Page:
Intel Uses Open-Source, OpenStack Cloud to Its Advantage

By Sean Michael Kerner  |  Print this article Print

At LinuxCon, Dirk Hohndel, Intel's chief Linux and open-source technologist, explains why Intel is invested in open source and what his company is doing with the OpenStack cloud.

NEW ORLEANS—Intel is a leading contributor to Linux as well as many other important open-source efforts, including the OpenStack cloud effort. In a keynote presentation Sept 18 at the LinuxCon conference here, Dirk Hohndel, chief Linux and open-source technologist at Intel, detailed why open source is important to Intel for development and for the cloud.

The theme for Hohndel's keynote was all about new frontiers for Linux. He began by telling the capacity audience that for most of the general population, Linux is invisible and they don't know what it is. That said, he noted that all you have to do is tell people that if they're using Google, Facebook or Twitter, then they're using Linux. All of those major Web properties are powered by Linux infrastructure.

The desktop is another area that is a new frontier for Linux, even though Hohndel jokingly remarked he's been saying it has been the year of the Linux desktop for some time. He pointed to the recent success of Google's Chromebooks—Linux-powered devices that use the Chrome browser as their key method of accessing applications—as an avenue for the Linux desktop. Intel recently announced a push to get hardware vendors to use its Haswell chips inside Chromebooks.


The cloud is another key frontier for Intel and for open source. Intel is a member of the OpenStack Foundation and is also key consumer of the technology. OpenStack got its start just three years ago as an open-source project led by NASA and Rackspace. Since then, multiple leading IT vendors including Hewlett-Packard, IBM, Dell, Cisco, AT&T and others have embraced the platform and are pushing its development forward.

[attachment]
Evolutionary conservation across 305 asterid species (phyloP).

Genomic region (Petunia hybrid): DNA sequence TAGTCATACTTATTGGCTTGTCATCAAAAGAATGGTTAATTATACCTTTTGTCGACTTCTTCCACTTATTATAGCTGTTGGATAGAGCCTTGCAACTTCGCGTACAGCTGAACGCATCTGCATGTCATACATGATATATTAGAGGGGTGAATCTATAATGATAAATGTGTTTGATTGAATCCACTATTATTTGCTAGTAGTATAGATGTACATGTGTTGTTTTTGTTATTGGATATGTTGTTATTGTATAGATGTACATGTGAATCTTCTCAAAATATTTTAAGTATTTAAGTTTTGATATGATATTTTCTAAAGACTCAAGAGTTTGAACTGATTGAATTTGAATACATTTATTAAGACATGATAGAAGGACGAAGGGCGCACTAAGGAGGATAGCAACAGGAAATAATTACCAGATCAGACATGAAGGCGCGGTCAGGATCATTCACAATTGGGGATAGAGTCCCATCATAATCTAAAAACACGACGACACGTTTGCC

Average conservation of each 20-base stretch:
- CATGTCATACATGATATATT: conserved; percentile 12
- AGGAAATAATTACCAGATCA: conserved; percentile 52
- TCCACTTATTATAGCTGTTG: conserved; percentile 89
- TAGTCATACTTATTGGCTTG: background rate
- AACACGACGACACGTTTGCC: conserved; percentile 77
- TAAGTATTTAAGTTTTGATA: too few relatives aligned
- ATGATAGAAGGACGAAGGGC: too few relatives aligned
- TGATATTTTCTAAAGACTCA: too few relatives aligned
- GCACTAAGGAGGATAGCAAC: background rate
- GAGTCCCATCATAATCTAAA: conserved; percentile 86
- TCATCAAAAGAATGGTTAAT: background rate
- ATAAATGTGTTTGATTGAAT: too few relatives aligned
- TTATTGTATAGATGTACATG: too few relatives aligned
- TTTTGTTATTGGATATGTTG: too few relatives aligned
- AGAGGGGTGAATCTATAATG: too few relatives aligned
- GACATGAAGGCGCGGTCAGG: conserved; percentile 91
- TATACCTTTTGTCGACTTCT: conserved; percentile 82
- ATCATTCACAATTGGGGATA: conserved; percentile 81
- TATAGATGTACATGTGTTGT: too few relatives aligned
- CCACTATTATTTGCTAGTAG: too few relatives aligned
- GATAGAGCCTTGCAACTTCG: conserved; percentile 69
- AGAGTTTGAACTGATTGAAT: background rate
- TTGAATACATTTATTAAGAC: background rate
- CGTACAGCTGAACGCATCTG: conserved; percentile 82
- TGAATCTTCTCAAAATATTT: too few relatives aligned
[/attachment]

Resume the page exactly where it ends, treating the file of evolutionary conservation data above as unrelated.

"Intel has a sizable in-house OpenStack deployment," Hohndel said. "If you want to push technology, you have to see how it's used and get your hands dirty."

One of the items that Intel has contributed to OpenStack is Trusted Computing Pools technology.

"The feature enables cloud hosting providers to build trusted computing pools based on hardware  security features, such as Intel Trusted Execution Technology (TXT)," the OpenStack wiki states. "Combined with an external standalone web-based remote attestation server done by a separate open source project, the providers can ensure that the compute node is running software with verified measurements, thus they can establish the foundation for the secure cloud stack."

Going a step further, Intel is now working on technology that will enable OpenStack cloud providers and users to accurately verify where a given workload is running.

"So you have control and verifiability of where physically a virtual machine is running," Hohndel said. "Some people are nervous about having cloud images running in the U.S."

With the recent spate of revelations that the National Security Agency (NSA) has the ability to break Web encryption, there is a heightened sensitivity about U.S.-based cloud providers and their ability to ensure user privacy.

"We're doing a lot of work on [encryption] key management, so we don't have to rely on the NSA to manage our keys for us," Hohndel said somewhat satirically.

Open Source

Overall, Hohndel stressed that for Intel, open source has always been a way to drive innovation. It allows the company to participate in development and directly drive innovation.

"Regardless of how big and smart we are at Intel, there will always be more smart people outside of Intel," Hohndel said.

He added that participating in open-source development enables Intel to tap that pool of smart people who don't work for Intel.

"This is not a charitable effort for us," Hohndel added. "We want open source to design great projects and then have it run best on our hardware."

Sean Michael Kerner is a senior editor at eWEEK and InternetNews.com. Follow him on Twitter @TechJournalist.

Originally published on www.eweek.com.